Atavist: Sunlight Service Group sound leaner on this outing, an even more stripped down vibe that actually broadens an already big palette. You think that’s a fair take? What’s the status of SSG these days?
Peter: I think it’s fair. Rebecca left to have a baby and Johnny also left to concentrate on his own music. So it is just the three of us now. The last album was pretty much our live set at the time, recorded live in our rehearsal space. The new one was recorded differently.
Will: The last album was recorded as a full 5 piece band when we had Rebecca (flute, vocals) and King John (guitar) in various places over a wider time span. That situation had to fit around people’s lives outside the band which created varying performance and recording quality. This time around I wrote some new songs that seemed to pop out quickly (apart from Frogspawn, which was an old one) and recorded them at home over looped drums that I recorded 3 years ago from James (apart from the Hoboken Report that was recorded from an open jam). I wanted to get the whole thing done without d-cking about, that’s one reason it’s stripped down. I then sent the songs to Pete who added some bass, vocals, organ and compressed them a bit to make them sound a bit louder. We both produced it. It was all written, recorded and produced within a couple of months. The title of the album took way longer to come up with and that doesn’t blow my knickers off to be honest!
Atavist: You can hear a dizzying amount of influences and undercurrents running through Sunlight Service Group — from early pioneers that stuck to the frayed edges like Syd and Roky, some serious folk and rural tangents, even some straight-up, though off-beat, pop hooks. It’s all stewed into a unique sound that, to me, borders on ‘progressive’ in execution and result. Does that ‘progressive’ idea make you cower in fear of a gold lamé cape and histrionics? Is it time for prog to lose the baggage and get back to embracing pushing and stretching the edges of about any ‘genre?’ I will add a caveat, since the word ‘prog’ conjures up all kinds of misinformation that, to me, an album like The Red Krayola’s (who I can feel in here) The Parable of Arable Land is as much a prog album as it is a ‘psych classic’ or bellwether.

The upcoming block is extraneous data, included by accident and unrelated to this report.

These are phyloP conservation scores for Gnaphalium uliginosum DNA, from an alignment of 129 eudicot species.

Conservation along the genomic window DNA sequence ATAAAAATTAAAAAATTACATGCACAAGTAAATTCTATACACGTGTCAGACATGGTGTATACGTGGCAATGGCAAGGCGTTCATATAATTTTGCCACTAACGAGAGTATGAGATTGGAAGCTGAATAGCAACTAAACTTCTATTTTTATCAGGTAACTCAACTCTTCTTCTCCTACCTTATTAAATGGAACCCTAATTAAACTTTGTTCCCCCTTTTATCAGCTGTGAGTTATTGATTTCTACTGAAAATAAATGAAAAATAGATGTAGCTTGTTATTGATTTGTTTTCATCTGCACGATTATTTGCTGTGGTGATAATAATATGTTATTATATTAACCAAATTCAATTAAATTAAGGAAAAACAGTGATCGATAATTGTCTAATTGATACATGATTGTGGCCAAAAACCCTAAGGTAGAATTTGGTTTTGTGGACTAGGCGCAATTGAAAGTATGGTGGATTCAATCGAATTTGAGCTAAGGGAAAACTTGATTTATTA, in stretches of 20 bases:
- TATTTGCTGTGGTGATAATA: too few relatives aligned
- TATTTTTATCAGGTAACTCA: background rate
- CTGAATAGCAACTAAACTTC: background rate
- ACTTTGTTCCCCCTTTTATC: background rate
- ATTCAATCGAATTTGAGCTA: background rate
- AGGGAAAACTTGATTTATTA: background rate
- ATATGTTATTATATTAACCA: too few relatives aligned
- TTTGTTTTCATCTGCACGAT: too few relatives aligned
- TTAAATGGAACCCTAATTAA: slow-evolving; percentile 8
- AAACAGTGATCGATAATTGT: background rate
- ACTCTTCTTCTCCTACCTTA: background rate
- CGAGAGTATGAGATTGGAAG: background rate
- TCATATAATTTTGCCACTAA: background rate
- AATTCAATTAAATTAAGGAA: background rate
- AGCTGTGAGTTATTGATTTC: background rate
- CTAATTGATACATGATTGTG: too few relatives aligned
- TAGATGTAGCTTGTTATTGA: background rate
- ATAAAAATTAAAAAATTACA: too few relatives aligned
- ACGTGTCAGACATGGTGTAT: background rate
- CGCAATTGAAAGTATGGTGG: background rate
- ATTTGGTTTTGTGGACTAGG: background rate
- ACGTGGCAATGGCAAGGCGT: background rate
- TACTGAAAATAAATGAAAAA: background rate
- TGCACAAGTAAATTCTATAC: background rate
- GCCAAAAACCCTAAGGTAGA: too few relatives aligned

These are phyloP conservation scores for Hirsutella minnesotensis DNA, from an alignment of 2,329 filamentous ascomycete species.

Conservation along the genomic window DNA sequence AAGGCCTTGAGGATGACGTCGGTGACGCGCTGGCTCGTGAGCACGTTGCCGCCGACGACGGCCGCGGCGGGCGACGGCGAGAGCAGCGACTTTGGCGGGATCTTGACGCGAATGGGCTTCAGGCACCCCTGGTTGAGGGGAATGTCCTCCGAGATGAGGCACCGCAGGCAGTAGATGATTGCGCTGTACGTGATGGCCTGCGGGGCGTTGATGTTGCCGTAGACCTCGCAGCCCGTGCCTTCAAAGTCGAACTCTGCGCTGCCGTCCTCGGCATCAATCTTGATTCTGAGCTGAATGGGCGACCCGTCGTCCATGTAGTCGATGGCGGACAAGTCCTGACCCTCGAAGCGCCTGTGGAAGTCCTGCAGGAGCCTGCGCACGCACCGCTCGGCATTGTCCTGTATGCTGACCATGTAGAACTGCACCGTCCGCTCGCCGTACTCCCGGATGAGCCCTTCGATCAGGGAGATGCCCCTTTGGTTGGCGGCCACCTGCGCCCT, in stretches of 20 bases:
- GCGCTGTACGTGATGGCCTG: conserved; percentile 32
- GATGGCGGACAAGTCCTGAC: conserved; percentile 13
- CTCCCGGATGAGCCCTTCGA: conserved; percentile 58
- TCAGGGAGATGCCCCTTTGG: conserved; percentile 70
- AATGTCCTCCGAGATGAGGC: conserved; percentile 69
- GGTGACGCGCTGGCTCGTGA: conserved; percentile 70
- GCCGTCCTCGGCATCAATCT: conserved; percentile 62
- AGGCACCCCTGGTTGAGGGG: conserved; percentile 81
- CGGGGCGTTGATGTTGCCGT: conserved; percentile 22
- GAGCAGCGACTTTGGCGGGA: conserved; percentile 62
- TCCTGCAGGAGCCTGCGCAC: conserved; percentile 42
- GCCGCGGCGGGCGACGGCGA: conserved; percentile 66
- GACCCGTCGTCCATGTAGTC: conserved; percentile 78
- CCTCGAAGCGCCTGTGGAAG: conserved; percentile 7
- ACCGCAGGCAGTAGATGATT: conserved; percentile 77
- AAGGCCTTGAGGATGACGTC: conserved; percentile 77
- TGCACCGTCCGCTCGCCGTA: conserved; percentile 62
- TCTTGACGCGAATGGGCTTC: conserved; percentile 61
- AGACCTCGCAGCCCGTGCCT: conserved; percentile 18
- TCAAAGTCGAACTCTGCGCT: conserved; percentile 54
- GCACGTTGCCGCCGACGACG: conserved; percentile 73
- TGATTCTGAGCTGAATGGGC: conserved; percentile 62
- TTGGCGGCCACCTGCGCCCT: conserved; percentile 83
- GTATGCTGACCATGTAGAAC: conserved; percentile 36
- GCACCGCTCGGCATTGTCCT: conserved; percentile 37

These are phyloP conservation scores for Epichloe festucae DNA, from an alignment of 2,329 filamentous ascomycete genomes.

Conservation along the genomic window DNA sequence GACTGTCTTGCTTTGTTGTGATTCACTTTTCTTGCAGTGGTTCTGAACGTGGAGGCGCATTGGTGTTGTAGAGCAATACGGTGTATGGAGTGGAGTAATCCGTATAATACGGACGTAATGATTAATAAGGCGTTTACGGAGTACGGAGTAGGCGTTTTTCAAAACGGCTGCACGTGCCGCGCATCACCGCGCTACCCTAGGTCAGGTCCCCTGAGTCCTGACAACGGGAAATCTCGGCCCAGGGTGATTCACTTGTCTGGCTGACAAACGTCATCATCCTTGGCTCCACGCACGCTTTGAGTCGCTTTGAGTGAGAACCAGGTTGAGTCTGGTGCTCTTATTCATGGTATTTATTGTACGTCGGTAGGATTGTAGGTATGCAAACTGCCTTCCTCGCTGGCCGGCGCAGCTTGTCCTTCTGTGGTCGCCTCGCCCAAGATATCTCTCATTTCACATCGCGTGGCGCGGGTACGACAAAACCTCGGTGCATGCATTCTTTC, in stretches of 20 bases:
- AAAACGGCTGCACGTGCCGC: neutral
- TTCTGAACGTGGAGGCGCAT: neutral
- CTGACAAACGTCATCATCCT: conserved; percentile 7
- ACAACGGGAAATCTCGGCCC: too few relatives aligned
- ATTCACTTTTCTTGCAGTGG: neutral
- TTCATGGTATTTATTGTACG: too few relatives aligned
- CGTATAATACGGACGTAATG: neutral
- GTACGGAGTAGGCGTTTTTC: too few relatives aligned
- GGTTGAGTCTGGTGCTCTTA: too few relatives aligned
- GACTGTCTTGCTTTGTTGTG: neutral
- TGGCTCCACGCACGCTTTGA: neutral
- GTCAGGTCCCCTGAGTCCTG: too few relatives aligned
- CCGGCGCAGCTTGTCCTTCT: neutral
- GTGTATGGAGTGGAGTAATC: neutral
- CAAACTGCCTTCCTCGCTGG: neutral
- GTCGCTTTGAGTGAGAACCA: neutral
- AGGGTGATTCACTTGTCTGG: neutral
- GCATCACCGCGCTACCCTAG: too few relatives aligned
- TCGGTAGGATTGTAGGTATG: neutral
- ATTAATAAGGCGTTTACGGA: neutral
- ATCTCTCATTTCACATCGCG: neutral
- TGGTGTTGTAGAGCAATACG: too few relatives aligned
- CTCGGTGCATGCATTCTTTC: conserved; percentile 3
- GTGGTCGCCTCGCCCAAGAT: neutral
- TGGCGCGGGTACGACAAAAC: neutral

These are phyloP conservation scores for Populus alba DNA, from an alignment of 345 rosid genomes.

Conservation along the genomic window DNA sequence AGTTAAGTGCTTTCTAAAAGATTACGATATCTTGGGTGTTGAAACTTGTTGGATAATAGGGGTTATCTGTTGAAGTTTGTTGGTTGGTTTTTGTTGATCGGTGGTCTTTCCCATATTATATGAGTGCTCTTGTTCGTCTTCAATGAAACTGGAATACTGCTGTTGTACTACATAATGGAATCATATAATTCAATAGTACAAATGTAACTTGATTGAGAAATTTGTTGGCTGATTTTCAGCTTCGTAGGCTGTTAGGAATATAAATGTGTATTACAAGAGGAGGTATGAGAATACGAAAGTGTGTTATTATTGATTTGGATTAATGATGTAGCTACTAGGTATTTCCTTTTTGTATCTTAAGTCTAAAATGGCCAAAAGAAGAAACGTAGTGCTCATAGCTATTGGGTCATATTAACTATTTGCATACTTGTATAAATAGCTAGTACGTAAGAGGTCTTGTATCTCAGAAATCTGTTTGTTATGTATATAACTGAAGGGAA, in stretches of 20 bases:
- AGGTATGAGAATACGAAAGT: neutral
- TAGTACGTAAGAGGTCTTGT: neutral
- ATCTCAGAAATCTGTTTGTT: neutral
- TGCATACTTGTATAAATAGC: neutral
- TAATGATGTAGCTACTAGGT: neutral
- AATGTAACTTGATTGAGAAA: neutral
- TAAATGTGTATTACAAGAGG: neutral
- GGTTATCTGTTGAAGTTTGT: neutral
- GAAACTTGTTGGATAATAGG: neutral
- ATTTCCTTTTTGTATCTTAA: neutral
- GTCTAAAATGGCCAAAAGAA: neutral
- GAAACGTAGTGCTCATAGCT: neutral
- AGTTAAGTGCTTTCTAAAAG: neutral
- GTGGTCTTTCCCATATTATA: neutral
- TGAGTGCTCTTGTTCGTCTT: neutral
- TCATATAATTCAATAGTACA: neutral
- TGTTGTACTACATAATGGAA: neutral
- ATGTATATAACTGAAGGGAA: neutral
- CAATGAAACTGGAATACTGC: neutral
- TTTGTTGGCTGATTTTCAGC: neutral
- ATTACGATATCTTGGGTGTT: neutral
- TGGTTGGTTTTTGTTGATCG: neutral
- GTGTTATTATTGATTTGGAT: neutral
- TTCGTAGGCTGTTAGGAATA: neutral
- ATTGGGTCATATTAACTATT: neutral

Will: Personally, I’m a bit more into the late 60′s American Psyche than the English stuff … I love the Floyd More album or Hawkwind (Lemmy era) but most other British Psyche is all a bit jolly for my liking with its whistles and bells. Most of the American stuff seemed to have more menace about it. Prog rock, to me, seemed something in-between … a sort of buffering computer that had to come up with scrambled code to find its way. […] Pink Floyd were buffering between losing Syd and coming up with Dark Side. That buffering is what we now call ‘prog.’ There seems a need to cling to the genre of ‘prog.’ I don’t really think it exists anymore, so you’re on the button with that one.
Peter: The early prog was great, a natural progression from the psychedelia of ’67-’68. It went a bit overblown by the mid-70’s. Some of it is good, some less so. There are bands still pushing boundaries with prog, but they aren’t in the mainstream. We’re not technical enough musically to be considered prog.